Thursday, September 3, 2020

Checking Out Some Zombie Comics--"Dceased: Dead Planet," #3 and, "Marvel Zombies: Resurrection," #1

You like zombies? You like comics? Well, buckle-up and get ready for some fun via zombie-themed comics that both have really long titles. I'm talking about the latest DC mini-series in the, "DCeased," line, "DCeased: Dead Planet," and the first-but-kinda-second issue of, "Marvel Zombies: Ressurection." I liked both for similar reasons--they are clever, a little gruesome, but also quite funny.

"DCeased: Dead Planet," takes place a number of years after the first mini-series, with a grown-up Damian Wayne as Batman and Conner Kent as Superman returning to their original Earth after fleeing to one from another dimension in the hopes of actually curing a zombie plague. Things have gone quite awry, however, and the people left alive on this Earth are both the best and worst of humanity. Trevor Hairsine illustrates the nasty zombies quite well and Tom Taylor injects levity where needed--such as when Damian Wayne and Jim Gordon hug and observe if any villains had realized Bruce Wayne's biggest fear was emotional vulnerability they could've run him out of Gotham with a reassuring pat on the back. There is also a bunker full of DC's richest jerks who've managed to use their money and some questionable tech to stay alive, and it is hinted they will be quite an issue a bit later. It's good stuff.
"Marvel Zombies: Ressurection," is a new take on the, "Marvel Zombies," that were quite popular some years ago, and although this is the first issue, it actually is a follow-up to a one-shot that laid the groundwork for this series some months ago pre-pandemic with the same creative team on that comic as this one--writer Phillip Kennedy Johnson and fantastic illustrator Leonard Kirk. I'm not as familiar with Johnson's writing as I am Kirk's artwork, but he gives us a solid yarn, discussing how the zombie virus seems to alter mutants and those with powers in ways a bit stranger than normal folk, and he keeps things light too such as with a sentinel that was reprogrammed to act and talk like British nanny for the Fantastic Four's kids--Franklin and Valeria. As with, "DCeased: Dead Planet," certain threats are foreshadowed and questions are raised (Franklin has mysteriously lost his powers and Spider-Man seems to know why but ain't telling) and thanks to Kirk the whole thing looks gorgeously disgusting.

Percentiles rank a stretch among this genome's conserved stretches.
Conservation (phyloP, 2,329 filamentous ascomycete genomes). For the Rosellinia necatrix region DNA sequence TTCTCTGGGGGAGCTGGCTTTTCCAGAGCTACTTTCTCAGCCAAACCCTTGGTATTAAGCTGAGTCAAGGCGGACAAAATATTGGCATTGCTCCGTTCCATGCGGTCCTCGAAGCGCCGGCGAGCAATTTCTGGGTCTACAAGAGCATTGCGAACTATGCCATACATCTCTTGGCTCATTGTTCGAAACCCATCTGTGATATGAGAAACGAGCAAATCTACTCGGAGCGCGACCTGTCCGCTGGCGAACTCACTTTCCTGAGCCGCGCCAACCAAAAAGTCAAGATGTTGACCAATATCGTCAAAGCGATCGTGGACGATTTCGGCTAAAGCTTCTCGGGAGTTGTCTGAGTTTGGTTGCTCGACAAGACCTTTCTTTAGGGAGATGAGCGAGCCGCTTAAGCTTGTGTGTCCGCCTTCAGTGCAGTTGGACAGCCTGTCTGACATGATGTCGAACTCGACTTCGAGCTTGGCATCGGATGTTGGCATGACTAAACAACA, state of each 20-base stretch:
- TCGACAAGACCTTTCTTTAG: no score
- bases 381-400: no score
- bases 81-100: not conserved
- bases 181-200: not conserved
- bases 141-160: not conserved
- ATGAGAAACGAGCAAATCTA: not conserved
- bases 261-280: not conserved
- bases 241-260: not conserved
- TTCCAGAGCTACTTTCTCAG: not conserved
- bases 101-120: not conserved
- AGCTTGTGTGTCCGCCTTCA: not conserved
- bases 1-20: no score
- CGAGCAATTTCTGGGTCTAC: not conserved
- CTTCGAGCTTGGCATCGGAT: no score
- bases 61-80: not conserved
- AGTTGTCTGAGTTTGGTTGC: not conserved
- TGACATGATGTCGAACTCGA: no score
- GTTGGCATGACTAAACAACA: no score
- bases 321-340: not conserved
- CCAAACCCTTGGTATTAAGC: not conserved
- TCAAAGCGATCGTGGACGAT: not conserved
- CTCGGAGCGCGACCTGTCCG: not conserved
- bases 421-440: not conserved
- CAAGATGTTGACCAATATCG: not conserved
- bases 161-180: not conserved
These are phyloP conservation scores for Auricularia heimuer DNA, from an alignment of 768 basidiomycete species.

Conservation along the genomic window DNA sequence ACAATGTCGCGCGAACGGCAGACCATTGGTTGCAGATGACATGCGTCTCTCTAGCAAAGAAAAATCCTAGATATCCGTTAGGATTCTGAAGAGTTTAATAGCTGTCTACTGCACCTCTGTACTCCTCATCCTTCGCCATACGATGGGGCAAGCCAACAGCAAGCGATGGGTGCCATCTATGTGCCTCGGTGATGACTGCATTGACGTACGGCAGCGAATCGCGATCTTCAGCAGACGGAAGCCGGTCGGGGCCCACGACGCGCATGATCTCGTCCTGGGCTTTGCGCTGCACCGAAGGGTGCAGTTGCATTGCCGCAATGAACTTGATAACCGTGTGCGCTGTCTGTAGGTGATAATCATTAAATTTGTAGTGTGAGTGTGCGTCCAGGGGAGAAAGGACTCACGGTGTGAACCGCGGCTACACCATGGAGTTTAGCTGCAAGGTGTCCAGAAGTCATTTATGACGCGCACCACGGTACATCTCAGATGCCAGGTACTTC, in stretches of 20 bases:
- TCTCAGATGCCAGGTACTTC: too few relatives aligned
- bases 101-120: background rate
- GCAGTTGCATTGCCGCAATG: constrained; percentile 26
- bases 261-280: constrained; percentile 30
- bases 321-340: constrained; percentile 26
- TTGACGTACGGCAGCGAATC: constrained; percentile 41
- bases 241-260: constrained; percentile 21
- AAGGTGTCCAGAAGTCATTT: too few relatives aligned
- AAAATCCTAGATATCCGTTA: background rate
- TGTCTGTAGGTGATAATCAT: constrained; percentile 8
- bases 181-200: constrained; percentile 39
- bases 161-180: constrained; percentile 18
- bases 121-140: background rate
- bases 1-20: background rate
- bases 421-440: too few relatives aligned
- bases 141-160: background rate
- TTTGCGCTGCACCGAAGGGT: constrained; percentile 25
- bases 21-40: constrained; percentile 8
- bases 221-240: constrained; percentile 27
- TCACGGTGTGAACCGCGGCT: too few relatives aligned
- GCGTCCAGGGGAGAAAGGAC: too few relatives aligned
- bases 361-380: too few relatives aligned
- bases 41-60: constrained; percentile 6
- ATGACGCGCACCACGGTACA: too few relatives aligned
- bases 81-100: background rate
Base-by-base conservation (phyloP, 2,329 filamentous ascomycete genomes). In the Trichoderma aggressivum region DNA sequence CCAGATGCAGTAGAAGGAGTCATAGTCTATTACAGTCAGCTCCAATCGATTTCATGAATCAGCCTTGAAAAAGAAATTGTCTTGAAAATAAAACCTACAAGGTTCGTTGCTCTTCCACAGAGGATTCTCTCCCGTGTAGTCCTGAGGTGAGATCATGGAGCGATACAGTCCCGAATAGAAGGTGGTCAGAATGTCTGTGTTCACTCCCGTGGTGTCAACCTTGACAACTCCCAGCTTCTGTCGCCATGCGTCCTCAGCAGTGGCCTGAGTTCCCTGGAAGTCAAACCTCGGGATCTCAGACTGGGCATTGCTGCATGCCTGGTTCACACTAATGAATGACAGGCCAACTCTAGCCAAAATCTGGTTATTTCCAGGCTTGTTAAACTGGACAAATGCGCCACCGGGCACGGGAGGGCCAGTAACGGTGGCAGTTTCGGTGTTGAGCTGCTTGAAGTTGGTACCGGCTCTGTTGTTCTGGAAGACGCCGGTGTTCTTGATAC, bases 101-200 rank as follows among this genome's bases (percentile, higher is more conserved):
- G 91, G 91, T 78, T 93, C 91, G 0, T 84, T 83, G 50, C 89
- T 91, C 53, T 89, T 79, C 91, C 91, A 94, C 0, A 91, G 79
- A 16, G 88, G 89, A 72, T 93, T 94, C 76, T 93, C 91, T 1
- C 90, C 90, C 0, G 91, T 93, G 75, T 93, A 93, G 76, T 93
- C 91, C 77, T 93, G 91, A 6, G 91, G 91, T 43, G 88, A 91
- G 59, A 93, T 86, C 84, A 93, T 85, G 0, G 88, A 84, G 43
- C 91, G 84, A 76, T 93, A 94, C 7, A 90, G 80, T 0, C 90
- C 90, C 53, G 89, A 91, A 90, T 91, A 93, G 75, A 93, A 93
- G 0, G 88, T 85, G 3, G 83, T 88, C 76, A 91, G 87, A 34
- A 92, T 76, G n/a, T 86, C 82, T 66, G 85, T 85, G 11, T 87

"DCeased: Dead Planet," and, "Marvel Zombies: Ressurection," both provide quality zombie-related yarns thanks to great writing and artwork that fits the at-times gruesome scenes well too. I enjoyed reading both and would recommend checking each series and the issues that came before these out.
4 out of 5 stars (for both).

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